Self and Community: Billy Gerard Frank Interviewed by Katy Diamond Hamer

Exploring Grenada’s past and present.

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Billy Gerard Frank, Second Eulogy: Mind The Gap, 2019. Film still. Cinematography by Adam Donald. Produced by Lauren Beck. Courtesy of the artist.

Representing Grenada at the 58th Venice Biennale with the film Second Eulogy: Mind the Gap, along with an installation, artist and filmmaker Billy Gerard Frank is grateful for the opportunity and visibility. Frank is originally from the small island, which as of 2017 had a total population of 107,825, and hasn’t lived there since he left at sixteen. An homage to tropical beauty, Second Eulogy: Mind the Gap focuses on the surrounding sea and landscape while also reckoning with the persistent bias against homosexuality in the island community. Largely autobiographical, it layers metaphor with local folklore, African traditions, and the remnants of French and British colonialism. Grenada, whose nearest neighbors are Trinidad and Tobago, has historically been a melting pot of the three cultures. Frank, like his father, is of mixed race, his mother born in Grenada and of Scottish decent. He shared that it was more difficult growing up queer than with a multiracial family. Second Eulogy: Mind the Gap examines relationships surrounding identity, and the protagonist of the film, a teenage boy much like Frank, comes from a multiracial family and confronts similar challenges.

—Katy Diamond Hamer


Katy Diamond Hamer Where did the idea for the film spring from?

Billy Gerard Frank Second Eulogy: Mind the Gap was the first time I went back to Grenada to make a film. I’d been estranged from the island for a long time and had visited three years ago when my father was dying. I found letters, maps, and other ephemera from his life and the life of my grandparents. The idea began to germinate then, and it came to fruition when I was invited by Commissioner Susan Mains to represent Grenada at the Venice Biennial.

KDH How did you arrive at the decision to almost eradicate dialogue from the film, allowing for narration, an original score, and the characters’ body language to tell the story?

BGF I wanted the film to be a personal essay. I was more interested in asking questions than providing answers. How do I marry a wall of experimentation with some dialogue but not much dialogue, historical colonialism, and sexuality without making it too heavy-handed? Originally, I wrote a script that I brought to Grenada because there were so many unknown elements that came to light as well as the use of non-actors. I wanted to disavow the natural beauty of the landscape that we often associate with tourism, so moments of the film are in black-and-white.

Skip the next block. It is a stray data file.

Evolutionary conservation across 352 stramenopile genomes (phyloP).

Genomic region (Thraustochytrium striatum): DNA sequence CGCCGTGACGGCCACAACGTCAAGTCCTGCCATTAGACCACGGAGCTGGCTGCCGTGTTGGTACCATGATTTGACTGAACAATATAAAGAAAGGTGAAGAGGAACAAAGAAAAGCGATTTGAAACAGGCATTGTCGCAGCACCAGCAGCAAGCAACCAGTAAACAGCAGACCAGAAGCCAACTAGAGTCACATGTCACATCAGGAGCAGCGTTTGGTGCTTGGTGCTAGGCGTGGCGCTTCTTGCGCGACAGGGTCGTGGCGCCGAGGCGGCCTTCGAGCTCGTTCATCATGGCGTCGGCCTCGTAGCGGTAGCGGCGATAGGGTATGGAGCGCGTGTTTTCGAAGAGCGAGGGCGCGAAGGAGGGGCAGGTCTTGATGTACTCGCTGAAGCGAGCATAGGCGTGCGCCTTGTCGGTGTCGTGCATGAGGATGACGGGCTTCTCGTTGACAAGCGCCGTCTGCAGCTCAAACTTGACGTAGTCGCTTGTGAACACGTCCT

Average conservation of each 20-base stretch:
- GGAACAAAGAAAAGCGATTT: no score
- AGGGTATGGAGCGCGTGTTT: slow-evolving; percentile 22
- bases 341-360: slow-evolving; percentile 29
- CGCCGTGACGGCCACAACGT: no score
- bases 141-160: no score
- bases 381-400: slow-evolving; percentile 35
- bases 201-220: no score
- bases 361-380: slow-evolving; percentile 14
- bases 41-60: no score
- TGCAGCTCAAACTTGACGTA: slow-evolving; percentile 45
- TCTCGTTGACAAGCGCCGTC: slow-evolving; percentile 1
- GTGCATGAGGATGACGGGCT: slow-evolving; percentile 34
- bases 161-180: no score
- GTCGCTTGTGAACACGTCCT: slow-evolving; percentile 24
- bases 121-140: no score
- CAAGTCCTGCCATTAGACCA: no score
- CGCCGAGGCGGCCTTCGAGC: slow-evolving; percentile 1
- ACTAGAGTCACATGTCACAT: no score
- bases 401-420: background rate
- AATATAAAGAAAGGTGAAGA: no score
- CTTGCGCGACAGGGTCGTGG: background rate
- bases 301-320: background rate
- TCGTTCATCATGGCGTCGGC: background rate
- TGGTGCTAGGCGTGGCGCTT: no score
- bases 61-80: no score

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Billy Gerard Frank, Second Eulogy: Mind The Gap, 2019. Film still. Video Installation. Produced by Lauren Beck. Cinematography by Adam Donald. © Photo by Billy Gerard Frank. Courtesy of the Grenada Pavilion.

KDH The moments when the film was devoid of color and then color reemerged allowed me to think about the Caribbean. What is an island without its color?

BGF Absolutely. I also used archival footage of Princess Margaret visiting Grenada in the 1950s and immigrants from the West Indies arriving in the UK during the postwar period on the ship named the Empire Windrush. There was a blend of resources and documentation that I wanted to push.

The music for the soundtrack was composed by James William Blades. He’s British and quite young and has also composed for Theaster Gates and Kahlil Joseph. I was certain that I wanted music that could marry the worlds of Europe, Africa, and the Caribbean, especially regarding the ritualistic ceremonies that occur in the film. The sounds that correspond with these scenes are very specific.

KDH You mentioned working with non-actors. How did you find them?

BGF Two of the actors are professional theater actors while all of the others are locals. The white woman who plays the mother of the main character actually owns the plantation where we filmed. When I went to scout locations, she was there and I felt she embodied the matriarchal role and she agreed to the part. I found the lead on Grindr. I wrote to several young men, asking them to come to a casting since I knew it would be difficult to find an openly gay actor there. Much of the community is still underground, so this was the best resource and safest option.